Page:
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GoDaddy ends support for Ruby as of 23/01/2014 (godaddy.com)
44 points by pothibo 1260 days ago | hide | past | web | 56 comments | favorite

Hi everyone, Product Manager from GoDaddy here. A lot of you have made the correct assumption. We simply host very few Ruby sites. We are radically improving our hosting, and with all the great offerings like Heroku (kicks ass) it doesn't make much sense to continue to invest in what will be a less than great user experience for Ruby developers. I'm happy to answer any more questions here!

While I'm not a GoDaddy fan by any stretch, I think it's pretty cool that you're stepping up here to answer questions.

Thanks! I joined GoDaddy 6 months ago, and although 7 months ago I would have laughed if you told me I would be working at GoDaddy, the company is undergoing a remarkable transition with new leadership. We are becoming hyper customer focused and making our products world class.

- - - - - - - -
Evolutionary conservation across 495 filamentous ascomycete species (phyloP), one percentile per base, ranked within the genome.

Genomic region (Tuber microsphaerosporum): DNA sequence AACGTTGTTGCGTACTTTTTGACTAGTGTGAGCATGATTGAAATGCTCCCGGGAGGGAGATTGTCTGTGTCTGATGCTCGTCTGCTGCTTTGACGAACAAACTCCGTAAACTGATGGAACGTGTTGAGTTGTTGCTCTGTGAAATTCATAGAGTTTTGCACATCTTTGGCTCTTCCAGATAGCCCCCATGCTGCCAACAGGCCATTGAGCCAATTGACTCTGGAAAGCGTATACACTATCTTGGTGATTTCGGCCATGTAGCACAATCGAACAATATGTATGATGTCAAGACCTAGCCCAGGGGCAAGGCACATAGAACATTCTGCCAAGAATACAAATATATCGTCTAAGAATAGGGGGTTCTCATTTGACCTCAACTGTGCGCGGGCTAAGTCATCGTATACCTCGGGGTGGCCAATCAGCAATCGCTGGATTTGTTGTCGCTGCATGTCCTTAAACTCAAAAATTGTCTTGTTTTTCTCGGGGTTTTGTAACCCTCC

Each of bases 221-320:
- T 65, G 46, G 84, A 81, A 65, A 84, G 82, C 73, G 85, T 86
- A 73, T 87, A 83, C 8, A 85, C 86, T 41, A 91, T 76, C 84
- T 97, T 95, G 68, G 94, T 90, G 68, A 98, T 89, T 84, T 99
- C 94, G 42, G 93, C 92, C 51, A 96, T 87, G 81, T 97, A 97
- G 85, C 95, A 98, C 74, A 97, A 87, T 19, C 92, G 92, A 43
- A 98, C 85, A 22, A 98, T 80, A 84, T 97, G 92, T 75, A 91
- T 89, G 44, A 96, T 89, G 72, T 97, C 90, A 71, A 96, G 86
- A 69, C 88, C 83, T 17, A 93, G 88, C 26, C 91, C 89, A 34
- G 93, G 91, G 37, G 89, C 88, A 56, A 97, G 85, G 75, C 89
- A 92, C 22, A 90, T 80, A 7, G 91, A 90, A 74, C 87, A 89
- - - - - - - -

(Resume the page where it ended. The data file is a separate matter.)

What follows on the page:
I know the organization is changing, may I respectfully suggest that you suggest someone take a look at this language on the web site?

Like a Stanford dorm room on steroids, our Sunnyvale office is 40,000 square-feet of Bay Area badassery, brimming with some of the biggest brains on the planet, dreaming up digital masterpieces and keeping time in agile sprints

Because... yuck. I get what you're going for, but I'm sure you can do better.


Thanks for the feedback. We can always do better :) I'll make sure it get to the right people.

You're keeping PHP support because you like elephants, right?